New York Consolidated Laws, Civil Practice Law and Rules - CVP § 302. Personal jurisdiction by acts of non-domiciliaries
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(a) Acts which are the basis of jurisdiction. As to a cause of action arising from any of the acts enumerated in this section, a court may exercise personal jurisdiction over any non-domiciliary, or his executor or administrator, who in person or through an agent:
1. transacts any business within the state or contracts anywhere to supply goods or services in the state; or
2. commits a tortious act within the state, except as to a cause of action for defamation of character arising from the act; or
3. commits a tortious act without the state causing injury to person or property within the state, except as to a cause of action for defamation of character arising from the act, if he
(i) regularly does or solicits business, or engages in any other persistent course of conduct, or derives substantial revenue from goods used or consumed or services rendered, in the state, or
(ii) expects or should reasonably expect the act to have consequences in the state and derives substantial revenue from interstate or international commerce; or
4. owns, uses or possesses any real property situated within the state.
(b) Personal jurisdiction over non-resident defendant in matrimonial actions or family court proceedings. A court in any matrimonial action or family court proceeding involving a demand for support, alimony, maintenance, distributive awards or special relief in matrimonial actions may exercise personal jurisdiction over the respondent or defendant notwithstanding the fact that he or she no longer is a resident or domiciliary of this state, or over his or her executor or administrator, if the party seeking support is a resident of or domiciled in this state at the time such demand is made, provided that this state was the matrimonial domicile of the parties before their separation, or the defendant abandoned the plaintiff in this state, or the claim for support, alimony, maintenance, distributive awards or special relief in matrimonial actions accrued under the laws of this state or under an agreement executed in this state. The family court may exercise personal jurisdiction over a non-resident respondent to the extent provided in sections one hundred fifty-four and one thousand thirty-six and article five-B of the family court act and article five-A of the domestic relations law.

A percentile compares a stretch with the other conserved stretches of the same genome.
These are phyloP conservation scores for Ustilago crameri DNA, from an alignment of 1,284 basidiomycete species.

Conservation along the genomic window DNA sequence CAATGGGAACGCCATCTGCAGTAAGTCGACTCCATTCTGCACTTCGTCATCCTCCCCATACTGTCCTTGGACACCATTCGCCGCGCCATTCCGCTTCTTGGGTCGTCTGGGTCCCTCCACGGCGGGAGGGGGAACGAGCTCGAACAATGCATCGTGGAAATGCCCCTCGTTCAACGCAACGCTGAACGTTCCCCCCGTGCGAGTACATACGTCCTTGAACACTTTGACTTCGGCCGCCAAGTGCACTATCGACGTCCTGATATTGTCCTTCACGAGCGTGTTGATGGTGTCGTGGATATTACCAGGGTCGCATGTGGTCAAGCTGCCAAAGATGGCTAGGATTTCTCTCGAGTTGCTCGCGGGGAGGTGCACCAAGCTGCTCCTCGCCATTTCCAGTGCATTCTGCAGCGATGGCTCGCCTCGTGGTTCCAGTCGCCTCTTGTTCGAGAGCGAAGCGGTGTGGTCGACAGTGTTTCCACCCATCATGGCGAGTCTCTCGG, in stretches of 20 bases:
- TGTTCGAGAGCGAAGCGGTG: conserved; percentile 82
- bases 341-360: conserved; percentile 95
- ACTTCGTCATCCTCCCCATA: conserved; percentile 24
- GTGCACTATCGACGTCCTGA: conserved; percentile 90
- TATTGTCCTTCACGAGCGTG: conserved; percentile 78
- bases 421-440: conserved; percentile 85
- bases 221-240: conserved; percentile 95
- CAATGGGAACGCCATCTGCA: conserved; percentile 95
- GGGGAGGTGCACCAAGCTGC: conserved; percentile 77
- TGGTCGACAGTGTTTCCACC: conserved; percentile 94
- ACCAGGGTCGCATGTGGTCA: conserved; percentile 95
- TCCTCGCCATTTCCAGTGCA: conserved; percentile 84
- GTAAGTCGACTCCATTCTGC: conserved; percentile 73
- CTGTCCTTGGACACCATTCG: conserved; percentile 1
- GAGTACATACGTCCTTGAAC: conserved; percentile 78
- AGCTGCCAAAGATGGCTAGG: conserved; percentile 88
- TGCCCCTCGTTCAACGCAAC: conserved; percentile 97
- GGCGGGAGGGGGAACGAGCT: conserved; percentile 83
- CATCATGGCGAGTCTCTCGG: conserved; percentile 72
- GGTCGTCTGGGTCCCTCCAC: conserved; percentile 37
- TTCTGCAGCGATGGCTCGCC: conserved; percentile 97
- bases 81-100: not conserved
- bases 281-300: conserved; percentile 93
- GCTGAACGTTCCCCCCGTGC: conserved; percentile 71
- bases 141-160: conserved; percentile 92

(c) Effect of appearance. Where personal jurisdiction is based solely upon this section, an appearance does not confer such jurisdiction with respect to causes of action not arising from an act enumerated in this section.
(d) Foreign defamation judgment. The courts of this state shall have personal jurisdiction over any person who obtains a judgment in a defamation proceeding outside the United States against any person who is a resident of New York or is a person or entity amenable to jurisdiction in New York who has assets in New York or may have to take actions in New York to comply with the judgment, for the purposes of rendering declaratory relief with respect to that person's liability for the judgment, and/or for the purpose of determining whether said judgment should be deemed non-recognizable pursuant to section fifty-three hundred four of this chapter, to the fullest extent permitted by the United States constitution, provided:
1. the publication at issue was published in New York, and
2. that resident or person amenable to jurisdiction in New York (i) has assets in New York which might be used to satisfy the foreign defamation judgment, or (ii) may have to take actions in New York to comply with the foreign defamation judgment. The provisions of this subdivision shall apply to persons who obtained judgments in defamation proceedings outside the United States prior to and/or after the effective date of this subdivision.
Cite this article: FindLaw.com - New York Consolidated Laws, Civil Practice Law and Rules - CVP § 302. Personal jurisdiction by acts of non-domiciliaries - last updated January 01, 2021 | https://codes.findlaw.com/ny/civil-practice-law-and-rules/cvp-sect-302/
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